Recently, Terui et al10 retrospectively evaluated growth in 174 patients with CDH at 1.5, 3, and 6 years of age. They found wasting and/or stunting in 19.5% of patients at 1.5 years of age. Weight improved from 1.5 to 3 years of age, although stunting remained in 13.5% of patients at 6 years of age. Similar to what we found, chronic malnutrition seemed to develop via acute malnutrition. It is difficult to compare the prevalence rates of Terui et al10 with our prevalence rates because they used different definitions for wasting and stunting than we did. In addition, we had a higher number of ECMO-treated patients (6% vs 25%). We assume that feeding difficulties and increased energy expenditure occur especially in ECMO-treated patients who are the most critically ill and have the most hypoplastic lungs. Therefore, this subgroup of patients is more prone to persistent growth problems. Interestingly, we observed a catch-up of height in ECMO-treated patients from 8 to 12 years of age, which is reassuring. This catch-up growth may be explained by the improvement of clinical problems over time, including lower rates of respiratory infections, hospitalizations, and feeding difficulties. Nevertheless, future studies should evaluate whether this catch-up growth is sustained into adolescence and adulthood.
Terui et al10 also summarized the results of previous longitudinal studies that retrospectively evaluated growth in patients with CDH until 1 to 2 years of age.5,6,9,11 Some studies reported catch-up growth from the age of 6 months to 1 year6,9; others reported such growth from the ages of 1 to 2 years.5,11 However, it is difficult to compare our results with these studies because of differences in study populations, which included the selection of less severe9 or more severe5 patients with CDH and retrospective study designs with potential selection bias due to relatively high numbers of patients lost to follow-up. In addition, nutritional management strategies differed among centers.
Multiple factors are thought to be involved in growth problems in patients with CDH, including feeding problems and an increased metabolism due to the increased work of breathing.11 Previous studies identified different variables associated with impaired growth, including lower birth weight,6,10 prematurity,6 ECMO treatment,3,11 patch repair,10 use of inhaled nitric oxide,10 lower protein intake during PICU stay,6 longer duration of mechanical ventilation9,10 and hospital stay,10 need for supplemental oxygen at discharge,6,10,11 and use of GERD therapy at discharge.6 In our study, HFA and DTH were negatively associated with ECMO and the duration of PICU stay. WFH was negatively associated with ECMO, patch repair, and the use of calorie-enriched feeds. ECMO treatment, patch repair, and a longer PICU stay are indicators of more severe CDH, which can explain the negative association between these clinical variables and growth. In addition, during PICU stay, critically ill neonates are subjected to factors that may generate a poor growth status, including mechanical ventilation, surgery, feeding interruptions, and prolonged hospitalization.21–23 A recent trial found that not starting parenteral nutrition at up to 1 week in the PICU was superior to an early start of parenteral nutrition.24 This means that one has to be cautious in administering parenteral feeding in the first week of PICU stay. Nevertheless, nutritional support is important for recovery and growth after the acute phase of critical illness. Growth and nutritional assessments and interventions should therefore be considered in the different phases of disease during PICU stay.25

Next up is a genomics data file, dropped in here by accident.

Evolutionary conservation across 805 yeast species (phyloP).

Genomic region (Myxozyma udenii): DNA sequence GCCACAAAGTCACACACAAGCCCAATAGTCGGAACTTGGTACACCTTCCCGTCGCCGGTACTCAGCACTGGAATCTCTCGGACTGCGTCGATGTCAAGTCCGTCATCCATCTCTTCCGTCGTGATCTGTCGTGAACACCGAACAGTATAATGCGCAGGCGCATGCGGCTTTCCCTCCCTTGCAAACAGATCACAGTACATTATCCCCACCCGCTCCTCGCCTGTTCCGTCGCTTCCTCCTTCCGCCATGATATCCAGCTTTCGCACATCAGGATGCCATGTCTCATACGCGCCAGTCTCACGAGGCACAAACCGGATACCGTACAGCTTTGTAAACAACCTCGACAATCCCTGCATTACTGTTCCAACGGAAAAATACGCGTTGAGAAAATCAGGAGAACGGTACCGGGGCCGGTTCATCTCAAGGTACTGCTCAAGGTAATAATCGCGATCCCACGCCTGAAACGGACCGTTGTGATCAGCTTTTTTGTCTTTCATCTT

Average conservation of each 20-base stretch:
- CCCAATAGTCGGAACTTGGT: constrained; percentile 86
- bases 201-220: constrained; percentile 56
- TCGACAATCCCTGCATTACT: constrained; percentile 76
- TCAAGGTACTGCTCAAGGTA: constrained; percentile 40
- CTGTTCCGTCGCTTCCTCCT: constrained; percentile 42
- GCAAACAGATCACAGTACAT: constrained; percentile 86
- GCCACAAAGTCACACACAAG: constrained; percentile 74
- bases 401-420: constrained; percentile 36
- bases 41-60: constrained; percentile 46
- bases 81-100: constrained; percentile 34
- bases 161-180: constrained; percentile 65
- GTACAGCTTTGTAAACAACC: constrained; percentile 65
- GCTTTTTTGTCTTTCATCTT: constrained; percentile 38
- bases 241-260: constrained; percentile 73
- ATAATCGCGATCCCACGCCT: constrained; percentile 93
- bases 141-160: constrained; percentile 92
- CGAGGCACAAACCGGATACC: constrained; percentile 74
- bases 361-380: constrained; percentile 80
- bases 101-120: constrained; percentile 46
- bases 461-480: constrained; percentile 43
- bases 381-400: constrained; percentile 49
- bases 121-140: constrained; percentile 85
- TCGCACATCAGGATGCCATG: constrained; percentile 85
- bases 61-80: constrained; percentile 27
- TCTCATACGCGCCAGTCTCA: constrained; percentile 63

Malnutrition has been associated with negative effects on long-term outcomes in different groups such as premature infants and children in developing countries. It is associated with immune dysfunction,26 impaired neurodevelopment,7,8 behavioral problems,27 lower educational achievement,28 and lower economic status in adulthood.28 In patients with CDH, lower weight and smaller head circumference at 2 years of age were associated with increased risk of borderline or delayed neurologic outcomes at this age.29 Therefore, we think malnutrition should ideally be prevented, and, if present, should be treated at an early stage. Tube feeding had a positive association with HFA, DTH, and WFH z scores. More liberal and longer use of tube feeding could be considered in patients with impaired growth. However, initiating oral feeding in an early phase is important to avoid feeding difficulties and oral aversion.30 Therefore, a tailor-made approach for each patient with CDH managed by a multidisciplinary nutritional support team is recommended. In addition to the American Academy of Pediatrics guideline recommendations of long-term follow-up,4 we propose a risk stratification flowchart that can be used during follow-up to identify patients who need dietary consultation and intervention (Fig 5, Table 3). This flowchart is based on the Screening Tool for Risk on Nutritional status and Growth (STRONGkids).31,32